So what’s your story Bibi? I feel like a lot of people are gonna want to know.
My dad is a professional musician. I grew up with bass players from Senegal and Ghana in my kitchen talking about conspiracy theories. I got to tour with my dad at an early age too. So it’s in my genes. It’s what I do. I didn’t wake up one morning and decide to. I always have. I’ve written songs for 16 years, and I’m 20. It’s my way of communicating.

Am I right in thinking you were actually born in Berlin?
Yeah, I’m German. Berlin is who I am. Berlin is my music, the way I dress, the way I talk. I grew up running around the subways and streets of that city. Tagging, listening to cool music, sitting on the rooftops of abandoned buildings and not going home enough. Then I got in trouble and went to America.

What kind of trouble?
I was about to fail fucking high school, I had to go to summer school, and I didn’t graduate on time. I was that kid who was fucking belligerent. I was not ever trying to be there, because I realized at a certain age that I knew myself, better than a lot of other kids my age did. I knew what I loved—in fact, fuck what I loved—I knew what defined me, and that was music. I said fuck school, and I packed my bags in Berlin and moved to LA. I said I was gonna do it, I was gonna do music, and I did it. A year later, I have a Rihanna single.

You can’t really argue with those results. 
I know how much work I’ve put into music as a child, and I know how well I know music. So, not working wouldn’t even be a rational thought to me. Some people think doing music or art is an unrealistic goal, but for me music is my reality. In my mind, going to college is what’s unrealistic, that didn’t make sense to me. I knew this would eventually pay off. It’s about trusting yourself enough to be yourself.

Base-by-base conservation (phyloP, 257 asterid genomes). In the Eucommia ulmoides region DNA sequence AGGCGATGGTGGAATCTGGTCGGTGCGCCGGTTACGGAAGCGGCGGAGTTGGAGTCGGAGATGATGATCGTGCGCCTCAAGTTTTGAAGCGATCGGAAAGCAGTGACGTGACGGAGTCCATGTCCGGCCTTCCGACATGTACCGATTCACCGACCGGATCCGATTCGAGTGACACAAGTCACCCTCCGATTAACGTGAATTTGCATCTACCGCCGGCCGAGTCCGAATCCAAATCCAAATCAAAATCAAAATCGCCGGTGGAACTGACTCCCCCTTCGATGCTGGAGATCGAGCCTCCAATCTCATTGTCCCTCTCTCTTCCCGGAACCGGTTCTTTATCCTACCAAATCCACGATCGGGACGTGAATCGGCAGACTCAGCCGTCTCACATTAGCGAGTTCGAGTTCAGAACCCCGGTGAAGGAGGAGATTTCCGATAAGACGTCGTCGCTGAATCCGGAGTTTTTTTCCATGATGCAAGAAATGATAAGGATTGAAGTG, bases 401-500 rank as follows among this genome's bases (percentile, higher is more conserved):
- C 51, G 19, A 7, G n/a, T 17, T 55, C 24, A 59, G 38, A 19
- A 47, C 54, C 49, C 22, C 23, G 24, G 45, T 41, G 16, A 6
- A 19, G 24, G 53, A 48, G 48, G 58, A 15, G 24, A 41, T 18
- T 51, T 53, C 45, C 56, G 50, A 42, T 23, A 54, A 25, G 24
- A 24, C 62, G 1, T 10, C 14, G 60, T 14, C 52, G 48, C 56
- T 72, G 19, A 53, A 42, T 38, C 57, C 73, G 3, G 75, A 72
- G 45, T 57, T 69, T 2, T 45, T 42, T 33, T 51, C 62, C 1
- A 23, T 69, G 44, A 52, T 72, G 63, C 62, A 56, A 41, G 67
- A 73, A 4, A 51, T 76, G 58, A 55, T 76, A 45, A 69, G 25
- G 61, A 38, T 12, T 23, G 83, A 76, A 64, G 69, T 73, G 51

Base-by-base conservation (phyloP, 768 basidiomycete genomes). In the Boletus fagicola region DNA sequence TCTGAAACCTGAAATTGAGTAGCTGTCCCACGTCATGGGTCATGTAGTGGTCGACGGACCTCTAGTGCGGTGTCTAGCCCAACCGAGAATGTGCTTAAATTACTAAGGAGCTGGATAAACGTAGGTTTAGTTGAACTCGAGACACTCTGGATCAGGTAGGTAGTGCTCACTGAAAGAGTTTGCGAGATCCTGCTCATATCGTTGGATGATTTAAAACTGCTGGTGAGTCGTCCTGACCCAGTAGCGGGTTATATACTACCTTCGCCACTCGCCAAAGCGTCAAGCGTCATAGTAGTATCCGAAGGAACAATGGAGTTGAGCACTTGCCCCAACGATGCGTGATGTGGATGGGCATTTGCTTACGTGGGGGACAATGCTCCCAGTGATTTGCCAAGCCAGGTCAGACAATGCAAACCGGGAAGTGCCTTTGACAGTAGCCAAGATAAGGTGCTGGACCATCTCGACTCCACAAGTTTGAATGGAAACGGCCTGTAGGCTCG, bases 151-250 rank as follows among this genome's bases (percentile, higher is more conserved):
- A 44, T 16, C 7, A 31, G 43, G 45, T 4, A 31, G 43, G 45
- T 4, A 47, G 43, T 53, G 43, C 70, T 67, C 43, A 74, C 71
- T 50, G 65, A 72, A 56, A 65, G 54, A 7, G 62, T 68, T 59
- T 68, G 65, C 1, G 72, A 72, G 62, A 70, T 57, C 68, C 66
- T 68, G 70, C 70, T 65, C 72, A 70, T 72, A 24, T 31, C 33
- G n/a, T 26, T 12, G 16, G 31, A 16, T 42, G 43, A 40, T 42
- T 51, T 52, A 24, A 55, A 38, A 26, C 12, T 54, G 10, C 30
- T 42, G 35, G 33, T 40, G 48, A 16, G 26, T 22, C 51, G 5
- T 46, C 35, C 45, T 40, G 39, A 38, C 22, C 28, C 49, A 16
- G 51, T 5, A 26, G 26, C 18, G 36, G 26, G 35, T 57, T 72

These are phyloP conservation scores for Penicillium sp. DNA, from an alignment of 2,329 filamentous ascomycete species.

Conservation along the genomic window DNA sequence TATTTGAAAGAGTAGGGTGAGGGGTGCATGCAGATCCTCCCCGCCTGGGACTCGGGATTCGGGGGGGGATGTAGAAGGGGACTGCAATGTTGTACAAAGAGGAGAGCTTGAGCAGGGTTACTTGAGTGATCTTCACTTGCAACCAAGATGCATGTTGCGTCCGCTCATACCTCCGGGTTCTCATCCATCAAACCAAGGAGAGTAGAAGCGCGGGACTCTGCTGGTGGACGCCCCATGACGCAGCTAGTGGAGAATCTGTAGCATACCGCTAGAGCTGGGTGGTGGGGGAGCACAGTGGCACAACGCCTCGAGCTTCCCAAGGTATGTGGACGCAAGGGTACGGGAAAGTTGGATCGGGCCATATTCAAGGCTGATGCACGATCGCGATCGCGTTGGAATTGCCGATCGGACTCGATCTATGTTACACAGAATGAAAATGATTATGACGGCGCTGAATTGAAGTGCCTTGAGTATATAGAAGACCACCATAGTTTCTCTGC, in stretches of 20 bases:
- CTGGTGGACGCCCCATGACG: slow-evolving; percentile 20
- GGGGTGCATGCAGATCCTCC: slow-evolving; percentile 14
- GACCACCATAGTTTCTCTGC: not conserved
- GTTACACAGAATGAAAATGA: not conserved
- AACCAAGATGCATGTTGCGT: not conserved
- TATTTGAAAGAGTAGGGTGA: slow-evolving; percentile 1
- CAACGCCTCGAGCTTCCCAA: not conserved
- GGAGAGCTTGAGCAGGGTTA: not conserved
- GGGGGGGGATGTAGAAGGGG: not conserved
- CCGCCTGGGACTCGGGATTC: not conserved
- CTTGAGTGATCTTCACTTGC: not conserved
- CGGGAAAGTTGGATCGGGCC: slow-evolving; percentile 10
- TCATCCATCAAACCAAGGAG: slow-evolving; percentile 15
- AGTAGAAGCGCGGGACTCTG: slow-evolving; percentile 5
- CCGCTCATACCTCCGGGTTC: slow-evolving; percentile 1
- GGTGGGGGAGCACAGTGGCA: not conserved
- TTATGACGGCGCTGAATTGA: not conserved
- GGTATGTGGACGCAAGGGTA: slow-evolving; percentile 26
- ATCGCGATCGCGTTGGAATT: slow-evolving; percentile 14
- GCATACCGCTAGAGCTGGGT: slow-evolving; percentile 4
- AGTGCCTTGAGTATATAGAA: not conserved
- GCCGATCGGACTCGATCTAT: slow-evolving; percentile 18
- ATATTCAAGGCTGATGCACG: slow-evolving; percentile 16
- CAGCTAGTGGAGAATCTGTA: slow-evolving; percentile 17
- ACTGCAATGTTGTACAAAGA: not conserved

Am I right in thinking you’ve also written the song “Higher” for Rihanna’s album?
Yeah, that is a really big song, and really dear to me, and she killed it. “Higher” is more like what I would do in my own stuff.

 

@badgalriri

A video posted by Bibi Bourelly (@bibibourelly) on

When you started working with her was it hard sometimes to decide what to keep for yourself and what to let go?
Everything happens for a reason. Working with Rihanna has changed my life. The 20 minutes it took me to write “Higher” is actually what changed my life, because, even though we wrote “Bitch Better Have My Money” first, she heard that one first.

How do you feel about the extra attention you’re inevitably going to get?
At first, I was scared of the excess attention and what that would bring to me. But I’ve become more sure of myself, and I understand that in order to achieve great things, you have to sacrifice yourself to some extent. I’m grateful to do what I love. As long as my songs help kids have a better day at school, or a good day at work or whatever.

What else is coming?
People have not seen anything at all yet. I have some new music. Very soon.

People are going to see you as a songwriter until your stuff comes out. Does that bother you?
I’m an artist not a songwriter. Mentally, at heart. I don’t write songs to be on a record, I don’t write songs to be sold. I do it to pour my heart out, whether I’m in pain or totally happy. You know they say it takes 10,000 hours to become a master of something? I’ve practiced that, I’ve done that, and it didn’t even feel like 10,000 hours, because I love it. The same way a football player loves to play football. When you’re meant to do something, it embodies you. It’s the most overwhelming feeling in the world. I don’t do anything else other than music. It’s a high; it’s an addiction; it’s psychotic; it’s sick; it’s an obsession